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A battery of uses
AFP
January 21, 2013
First Published: 11:24 IST(21/1/2013)
Last Updated: 14:41 IST(21/1/2013)
Samsung's Youm flexible displays can be rolled up or even folded in two. Unfortunately they're not supported by equally flexible battery technology. Photo: AFP

A new breakthrough in bendable battery technology could lead to a future of flexible mobile devices and even smart clothing.


A group of Korean scientists claims to have developed the world's first bendable lithium-ion batteries. According to the Ministry of Education, Science and Technology, a joint research team led by Professor Lee Sang-young of the Ulsan National Institute of Science and Technology and researchers from nine other institutes succeeded in developing a fluid-like polymer electrolyte that can be used instead of liquid-based electrolytes in rechargeable batteries.

Although a liquid is, by definition, inherently more ‘flexible' than a solid, it cannot be compressed -- the key to hydraulic action -- and when used in a battery in the form of liquefied positive and negative electrolytes they need to be contained within traditionally rigid cases reducing flexibility.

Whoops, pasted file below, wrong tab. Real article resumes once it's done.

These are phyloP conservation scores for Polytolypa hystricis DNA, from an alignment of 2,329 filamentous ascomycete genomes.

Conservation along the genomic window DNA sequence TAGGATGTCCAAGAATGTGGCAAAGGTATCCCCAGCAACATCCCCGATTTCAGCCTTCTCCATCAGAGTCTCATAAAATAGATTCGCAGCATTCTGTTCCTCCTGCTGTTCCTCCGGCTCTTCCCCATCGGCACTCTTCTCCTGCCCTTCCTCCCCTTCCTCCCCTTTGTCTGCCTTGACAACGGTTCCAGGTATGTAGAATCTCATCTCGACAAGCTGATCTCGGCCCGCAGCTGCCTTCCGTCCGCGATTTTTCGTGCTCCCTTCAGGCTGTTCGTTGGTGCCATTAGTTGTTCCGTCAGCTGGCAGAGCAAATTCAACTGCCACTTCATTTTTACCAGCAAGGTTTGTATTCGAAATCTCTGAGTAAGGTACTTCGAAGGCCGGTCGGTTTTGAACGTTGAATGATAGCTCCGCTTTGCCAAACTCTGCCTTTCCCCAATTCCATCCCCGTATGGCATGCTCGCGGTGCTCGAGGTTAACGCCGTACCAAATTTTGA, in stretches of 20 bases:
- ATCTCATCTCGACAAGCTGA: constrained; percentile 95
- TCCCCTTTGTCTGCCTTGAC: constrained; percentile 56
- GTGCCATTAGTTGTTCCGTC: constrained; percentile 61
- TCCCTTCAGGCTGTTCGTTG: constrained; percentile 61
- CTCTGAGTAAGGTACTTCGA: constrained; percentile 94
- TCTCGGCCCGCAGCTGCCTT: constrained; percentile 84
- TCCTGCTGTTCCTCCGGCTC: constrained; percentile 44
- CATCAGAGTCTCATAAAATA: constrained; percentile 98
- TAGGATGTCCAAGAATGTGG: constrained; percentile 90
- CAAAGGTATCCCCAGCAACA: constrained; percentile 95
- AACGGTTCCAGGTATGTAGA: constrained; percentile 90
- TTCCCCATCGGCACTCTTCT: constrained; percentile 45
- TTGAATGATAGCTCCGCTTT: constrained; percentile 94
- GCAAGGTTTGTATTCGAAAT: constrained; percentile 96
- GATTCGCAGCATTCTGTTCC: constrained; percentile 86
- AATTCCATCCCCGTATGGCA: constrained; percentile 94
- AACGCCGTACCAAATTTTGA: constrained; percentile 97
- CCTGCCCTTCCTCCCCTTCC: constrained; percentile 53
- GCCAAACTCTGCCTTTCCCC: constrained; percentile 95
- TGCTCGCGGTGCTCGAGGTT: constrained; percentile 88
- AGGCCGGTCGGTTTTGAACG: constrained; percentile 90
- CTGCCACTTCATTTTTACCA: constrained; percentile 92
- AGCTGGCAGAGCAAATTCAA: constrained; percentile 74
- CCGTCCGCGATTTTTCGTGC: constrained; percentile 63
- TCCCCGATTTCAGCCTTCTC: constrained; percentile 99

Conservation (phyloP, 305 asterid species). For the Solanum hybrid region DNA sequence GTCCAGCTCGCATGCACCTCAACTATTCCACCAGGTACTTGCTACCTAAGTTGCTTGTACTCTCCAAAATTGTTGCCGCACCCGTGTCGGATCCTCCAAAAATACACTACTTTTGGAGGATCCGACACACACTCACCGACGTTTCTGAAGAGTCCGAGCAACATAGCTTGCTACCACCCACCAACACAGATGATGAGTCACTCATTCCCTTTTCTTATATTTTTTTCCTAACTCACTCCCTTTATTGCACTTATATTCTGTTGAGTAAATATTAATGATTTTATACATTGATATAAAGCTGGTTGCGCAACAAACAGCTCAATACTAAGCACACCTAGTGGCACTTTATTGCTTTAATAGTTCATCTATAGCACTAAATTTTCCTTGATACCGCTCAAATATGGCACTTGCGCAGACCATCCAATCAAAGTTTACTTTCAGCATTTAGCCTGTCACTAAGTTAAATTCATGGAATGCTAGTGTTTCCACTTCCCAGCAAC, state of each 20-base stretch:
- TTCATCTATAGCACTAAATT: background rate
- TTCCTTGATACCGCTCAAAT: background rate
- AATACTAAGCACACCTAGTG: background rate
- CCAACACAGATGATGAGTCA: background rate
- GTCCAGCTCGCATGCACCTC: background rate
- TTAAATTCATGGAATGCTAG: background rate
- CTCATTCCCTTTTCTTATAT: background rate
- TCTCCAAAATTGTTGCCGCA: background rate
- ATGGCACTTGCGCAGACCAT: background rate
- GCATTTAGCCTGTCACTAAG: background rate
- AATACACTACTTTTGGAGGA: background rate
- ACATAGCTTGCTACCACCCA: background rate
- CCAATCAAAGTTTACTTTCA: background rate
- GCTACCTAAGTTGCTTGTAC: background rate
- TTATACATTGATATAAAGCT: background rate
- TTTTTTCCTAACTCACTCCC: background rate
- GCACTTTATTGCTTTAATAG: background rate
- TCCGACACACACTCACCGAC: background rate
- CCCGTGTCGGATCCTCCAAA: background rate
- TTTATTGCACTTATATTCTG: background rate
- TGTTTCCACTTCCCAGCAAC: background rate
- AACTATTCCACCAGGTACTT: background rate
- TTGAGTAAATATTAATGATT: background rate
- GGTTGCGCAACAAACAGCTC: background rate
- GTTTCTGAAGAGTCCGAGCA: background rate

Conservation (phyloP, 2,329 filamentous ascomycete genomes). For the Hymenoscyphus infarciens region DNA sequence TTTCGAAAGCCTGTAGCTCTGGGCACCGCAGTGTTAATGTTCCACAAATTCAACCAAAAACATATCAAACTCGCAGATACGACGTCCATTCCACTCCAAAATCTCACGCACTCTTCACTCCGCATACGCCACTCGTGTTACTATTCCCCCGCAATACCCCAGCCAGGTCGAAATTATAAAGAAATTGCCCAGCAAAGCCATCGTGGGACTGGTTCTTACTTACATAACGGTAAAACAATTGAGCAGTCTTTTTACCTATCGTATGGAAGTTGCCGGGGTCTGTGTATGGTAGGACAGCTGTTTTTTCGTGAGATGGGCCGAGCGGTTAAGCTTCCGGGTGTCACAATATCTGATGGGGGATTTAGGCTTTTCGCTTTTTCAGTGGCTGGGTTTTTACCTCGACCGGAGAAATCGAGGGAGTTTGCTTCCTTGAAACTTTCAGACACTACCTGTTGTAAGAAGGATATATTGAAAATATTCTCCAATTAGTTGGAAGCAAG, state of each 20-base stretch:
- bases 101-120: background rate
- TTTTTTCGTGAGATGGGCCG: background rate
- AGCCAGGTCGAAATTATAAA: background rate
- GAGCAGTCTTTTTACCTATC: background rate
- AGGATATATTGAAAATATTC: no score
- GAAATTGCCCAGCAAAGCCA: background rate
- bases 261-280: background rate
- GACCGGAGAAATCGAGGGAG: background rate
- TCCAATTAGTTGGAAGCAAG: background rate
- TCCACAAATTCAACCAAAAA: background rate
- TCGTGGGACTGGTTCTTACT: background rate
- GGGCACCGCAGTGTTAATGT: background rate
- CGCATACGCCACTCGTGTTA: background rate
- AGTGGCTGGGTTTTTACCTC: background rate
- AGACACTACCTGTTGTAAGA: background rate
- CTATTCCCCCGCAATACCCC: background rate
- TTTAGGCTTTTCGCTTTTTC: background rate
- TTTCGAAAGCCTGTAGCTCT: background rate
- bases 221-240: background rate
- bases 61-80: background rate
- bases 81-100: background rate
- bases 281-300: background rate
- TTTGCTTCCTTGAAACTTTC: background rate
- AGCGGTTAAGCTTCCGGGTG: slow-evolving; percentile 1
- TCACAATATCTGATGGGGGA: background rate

Earlier work on the subject replaced the rigid cases with a film that separated the positive and negative liquid electrolytes. However, constant flexing generated heat which was sufficient to melt the film, allowing the positive and negative electrolytes to mix. This causes an explosion.

A range of potential uses, from 'paper' tablets to clothes that charge handsets.

With this latest breakthrough, which essentially turns the electrolytes into self-contained flexible cases, the only explosion could be in the market for flexible smartphones and tablets. At this year's CES, Samsung demonstrated its Youm flexible displays that can be rolled into cylinders and even folded in two. Likewise Queen's University in Canada showcased its ‘paper' tablet which is as thin and as textured as a sheet of A4 but is actually a touchscreen tablet interface. However, without an equally flexible battery to support them, both technologies remain orphaned demonstrations of what could be possible.

Though the researchers are quick to stress the flexible battery technology is still at an early stage, this significant move forward could well be enough to make flexible mobile devices -- rather than simply flexible screens -- a reality. And, once devices can mirror the movement and flexibility of clothing, the market for truly wearable technology will start to grow. Batteries can be woven into coats or bags to charge handsets or displays can be built directly into garments of clothing.


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